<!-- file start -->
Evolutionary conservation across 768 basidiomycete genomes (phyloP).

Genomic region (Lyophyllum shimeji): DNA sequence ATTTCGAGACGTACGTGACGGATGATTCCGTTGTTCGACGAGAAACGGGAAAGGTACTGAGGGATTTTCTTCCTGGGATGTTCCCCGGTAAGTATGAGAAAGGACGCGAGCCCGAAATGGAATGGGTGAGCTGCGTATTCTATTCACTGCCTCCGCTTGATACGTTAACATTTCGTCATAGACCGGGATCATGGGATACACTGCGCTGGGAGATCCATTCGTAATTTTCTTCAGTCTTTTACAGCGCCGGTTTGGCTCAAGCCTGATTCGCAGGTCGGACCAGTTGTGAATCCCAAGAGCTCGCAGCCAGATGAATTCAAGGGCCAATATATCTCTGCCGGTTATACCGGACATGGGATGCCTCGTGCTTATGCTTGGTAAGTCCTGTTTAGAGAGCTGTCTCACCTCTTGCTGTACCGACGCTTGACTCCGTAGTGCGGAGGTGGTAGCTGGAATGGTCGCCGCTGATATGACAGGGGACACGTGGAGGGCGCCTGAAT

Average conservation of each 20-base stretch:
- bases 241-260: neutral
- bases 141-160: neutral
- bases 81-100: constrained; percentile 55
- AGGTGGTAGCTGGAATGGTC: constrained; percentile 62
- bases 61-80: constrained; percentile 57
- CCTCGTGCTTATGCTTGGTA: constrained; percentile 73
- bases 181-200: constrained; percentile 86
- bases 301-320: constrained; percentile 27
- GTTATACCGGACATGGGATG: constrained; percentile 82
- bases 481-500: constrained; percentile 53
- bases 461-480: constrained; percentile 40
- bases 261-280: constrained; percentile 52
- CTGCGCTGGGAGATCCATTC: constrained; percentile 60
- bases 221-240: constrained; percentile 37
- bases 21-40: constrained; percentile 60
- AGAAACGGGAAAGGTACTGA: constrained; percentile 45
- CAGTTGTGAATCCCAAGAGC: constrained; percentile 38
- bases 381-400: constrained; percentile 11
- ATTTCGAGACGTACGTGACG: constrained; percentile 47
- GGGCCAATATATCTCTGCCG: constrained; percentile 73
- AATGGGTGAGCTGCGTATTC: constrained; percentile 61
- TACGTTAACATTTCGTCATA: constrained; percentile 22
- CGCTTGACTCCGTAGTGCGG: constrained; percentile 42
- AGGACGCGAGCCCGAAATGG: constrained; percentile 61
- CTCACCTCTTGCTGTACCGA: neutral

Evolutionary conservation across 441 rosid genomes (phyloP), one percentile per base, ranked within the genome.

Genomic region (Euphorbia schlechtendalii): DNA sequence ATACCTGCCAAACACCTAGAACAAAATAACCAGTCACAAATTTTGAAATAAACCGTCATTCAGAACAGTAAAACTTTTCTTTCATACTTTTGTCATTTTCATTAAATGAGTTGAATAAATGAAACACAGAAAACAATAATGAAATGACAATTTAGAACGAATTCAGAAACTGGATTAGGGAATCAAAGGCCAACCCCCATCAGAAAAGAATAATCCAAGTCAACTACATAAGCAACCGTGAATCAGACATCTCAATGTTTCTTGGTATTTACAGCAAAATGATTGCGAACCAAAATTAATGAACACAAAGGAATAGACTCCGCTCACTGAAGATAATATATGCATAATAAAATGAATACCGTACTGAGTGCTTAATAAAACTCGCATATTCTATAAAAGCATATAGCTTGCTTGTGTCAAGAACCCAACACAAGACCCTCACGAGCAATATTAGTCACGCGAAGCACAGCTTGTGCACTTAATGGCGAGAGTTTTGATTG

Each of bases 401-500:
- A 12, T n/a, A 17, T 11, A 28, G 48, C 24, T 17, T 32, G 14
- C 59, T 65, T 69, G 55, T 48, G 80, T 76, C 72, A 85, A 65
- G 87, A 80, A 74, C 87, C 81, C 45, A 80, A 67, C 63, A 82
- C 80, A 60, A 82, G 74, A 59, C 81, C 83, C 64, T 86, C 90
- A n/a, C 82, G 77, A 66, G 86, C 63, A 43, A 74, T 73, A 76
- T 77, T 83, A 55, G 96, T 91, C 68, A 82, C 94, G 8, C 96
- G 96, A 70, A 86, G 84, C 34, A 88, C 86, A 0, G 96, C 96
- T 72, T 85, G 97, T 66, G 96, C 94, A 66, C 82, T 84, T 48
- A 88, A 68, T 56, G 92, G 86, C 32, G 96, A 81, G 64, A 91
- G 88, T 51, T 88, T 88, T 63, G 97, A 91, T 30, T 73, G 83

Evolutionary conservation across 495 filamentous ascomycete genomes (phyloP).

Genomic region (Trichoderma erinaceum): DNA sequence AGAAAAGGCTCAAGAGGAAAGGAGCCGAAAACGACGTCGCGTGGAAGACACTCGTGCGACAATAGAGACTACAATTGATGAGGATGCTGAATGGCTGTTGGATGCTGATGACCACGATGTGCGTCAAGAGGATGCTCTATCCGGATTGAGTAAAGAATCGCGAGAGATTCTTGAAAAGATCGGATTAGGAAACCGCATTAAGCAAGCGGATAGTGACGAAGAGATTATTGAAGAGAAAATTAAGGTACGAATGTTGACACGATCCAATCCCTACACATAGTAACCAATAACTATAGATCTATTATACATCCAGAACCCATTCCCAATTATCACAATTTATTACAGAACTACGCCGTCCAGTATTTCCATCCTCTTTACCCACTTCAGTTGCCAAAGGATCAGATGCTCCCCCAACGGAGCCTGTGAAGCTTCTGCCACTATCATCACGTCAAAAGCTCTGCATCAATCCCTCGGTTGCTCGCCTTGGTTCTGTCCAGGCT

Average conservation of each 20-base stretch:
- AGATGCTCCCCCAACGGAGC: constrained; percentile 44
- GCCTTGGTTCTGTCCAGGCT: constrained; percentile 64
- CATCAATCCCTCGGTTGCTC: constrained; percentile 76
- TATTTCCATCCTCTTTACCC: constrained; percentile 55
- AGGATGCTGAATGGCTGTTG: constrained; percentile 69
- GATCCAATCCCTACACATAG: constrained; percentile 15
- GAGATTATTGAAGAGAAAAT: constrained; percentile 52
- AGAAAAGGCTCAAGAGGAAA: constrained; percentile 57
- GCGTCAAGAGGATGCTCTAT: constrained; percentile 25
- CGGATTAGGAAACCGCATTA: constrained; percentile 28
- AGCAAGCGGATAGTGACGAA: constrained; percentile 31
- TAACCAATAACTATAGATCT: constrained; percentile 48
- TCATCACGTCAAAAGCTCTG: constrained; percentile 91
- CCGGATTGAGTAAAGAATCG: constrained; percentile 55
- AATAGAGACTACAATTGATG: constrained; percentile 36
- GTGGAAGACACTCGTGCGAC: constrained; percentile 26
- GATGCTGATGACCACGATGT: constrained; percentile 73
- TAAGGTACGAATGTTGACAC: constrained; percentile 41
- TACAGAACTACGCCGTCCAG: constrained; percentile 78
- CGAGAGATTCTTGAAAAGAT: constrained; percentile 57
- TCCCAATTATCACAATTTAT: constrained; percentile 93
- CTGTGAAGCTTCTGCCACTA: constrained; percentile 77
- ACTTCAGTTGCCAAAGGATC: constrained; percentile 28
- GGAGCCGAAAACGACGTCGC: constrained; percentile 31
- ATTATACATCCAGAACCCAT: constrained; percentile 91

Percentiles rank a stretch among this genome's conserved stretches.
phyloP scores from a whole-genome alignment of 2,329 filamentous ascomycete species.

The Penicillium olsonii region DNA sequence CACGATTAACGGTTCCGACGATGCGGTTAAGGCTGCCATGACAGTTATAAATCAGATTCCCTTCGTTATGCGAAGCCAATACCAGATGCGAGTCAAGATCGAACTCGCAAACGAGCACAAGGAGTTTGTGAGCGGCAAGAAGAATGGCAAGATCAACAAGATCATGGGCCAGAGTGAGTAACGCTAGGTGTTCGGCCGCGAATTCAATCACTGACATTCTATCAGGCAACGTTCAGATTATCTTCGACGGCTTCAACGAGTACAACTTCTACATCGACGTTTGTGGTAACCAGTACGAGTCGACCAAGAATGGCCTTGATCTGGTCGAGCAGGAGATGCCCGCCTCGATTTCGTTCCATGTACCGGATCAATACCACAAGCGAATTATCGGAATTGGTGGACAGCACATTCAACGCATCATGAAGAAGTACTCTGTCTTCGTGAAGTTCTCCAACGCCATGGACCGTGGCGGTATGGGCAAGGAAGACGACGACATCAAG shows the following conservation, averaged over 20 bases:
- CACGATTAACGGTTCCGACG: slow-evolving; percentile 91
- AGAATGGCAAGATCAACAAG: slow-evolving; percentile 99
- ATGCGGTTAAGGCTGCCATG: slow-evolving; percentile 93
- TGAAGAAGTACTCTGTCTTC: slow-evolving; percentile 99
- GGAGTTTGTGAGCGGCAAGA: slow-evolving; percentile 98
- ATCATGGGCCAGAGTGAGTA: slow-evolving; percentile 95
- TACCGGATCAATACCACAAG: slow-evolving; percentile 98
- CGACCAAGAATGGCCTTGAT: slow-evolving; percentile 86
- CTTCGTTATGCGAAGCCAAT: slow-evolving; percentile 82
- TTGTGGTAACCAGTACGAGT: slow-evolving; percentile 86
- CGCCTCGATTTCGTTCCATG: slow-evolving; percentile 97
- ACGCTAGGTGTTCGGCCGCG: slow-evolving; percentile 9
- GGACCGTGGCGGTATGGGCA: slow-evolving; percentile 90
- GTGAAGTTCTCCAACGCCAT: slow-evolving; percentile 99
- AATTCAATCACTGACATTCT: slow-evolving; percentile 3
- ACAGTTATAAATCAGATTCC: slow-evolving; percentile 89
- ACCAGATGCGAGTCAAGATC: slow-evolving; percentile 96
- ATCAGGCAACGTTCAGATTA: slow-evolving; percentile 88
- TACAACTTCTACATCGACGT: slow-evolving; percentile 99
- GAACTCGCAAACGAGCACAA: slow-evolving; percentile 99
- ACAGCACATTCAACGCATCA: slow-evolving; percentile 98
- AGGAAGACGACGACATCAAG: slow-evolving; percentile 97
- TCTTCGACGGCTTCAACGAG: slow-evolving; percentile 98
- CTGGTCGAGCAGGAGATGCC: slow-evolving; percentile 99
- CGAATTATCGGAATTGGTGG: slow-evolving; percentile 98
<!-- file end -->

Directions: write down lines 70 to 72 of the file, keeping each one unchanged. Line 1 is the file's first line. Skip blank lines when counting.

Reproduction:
Percentiles rank a stretch among this genome's conserved stretches.
phyloP scores from a whole-genome alignment of 2,329 filamentous ascomycete species.

The Penicillium olsonii region DNA sequence CACGATTAACGGTTCCGACGATGCGGTTAAGGCTGCCATGACAGTTATAAATCAGATTCCCTTCGTTATGCGAAGCCAATACCAGATGCGAGTCAAGATCGAACTCGCAAACGAGCACAAGGAGTTTGTGAGCGGCAAGAAGAATGGCAAGATCAACAAGATCATGGGCCAGAGTGAGTAACGCTAGGTGTTCGGCCGCGAATTCAATCACTGACATTCTATCAGGCAACGTTCAGATTATCTTCGACGGCTTCAACGAGTACAACTTCTACATCGACGTTTGTGGTAACCAGTACGAGTCGACCAAGAATGGCCTTGATCTGGTCGAGCAGGAGATGCCCGCCTCGATTTCGTTCCATGTACCGGATCAATACCACAAGCGAATTATCGGAATTGGTGGACAGCACATTCAACGCATCATGAAGAAGTACTCTGTCTTCGTGAAGTTCTCCAACGCCATGGACCGTGGCGGTATGGGCAAGGAAGACGACGACATCAAG shows the following conservation, averaged over 20 bases: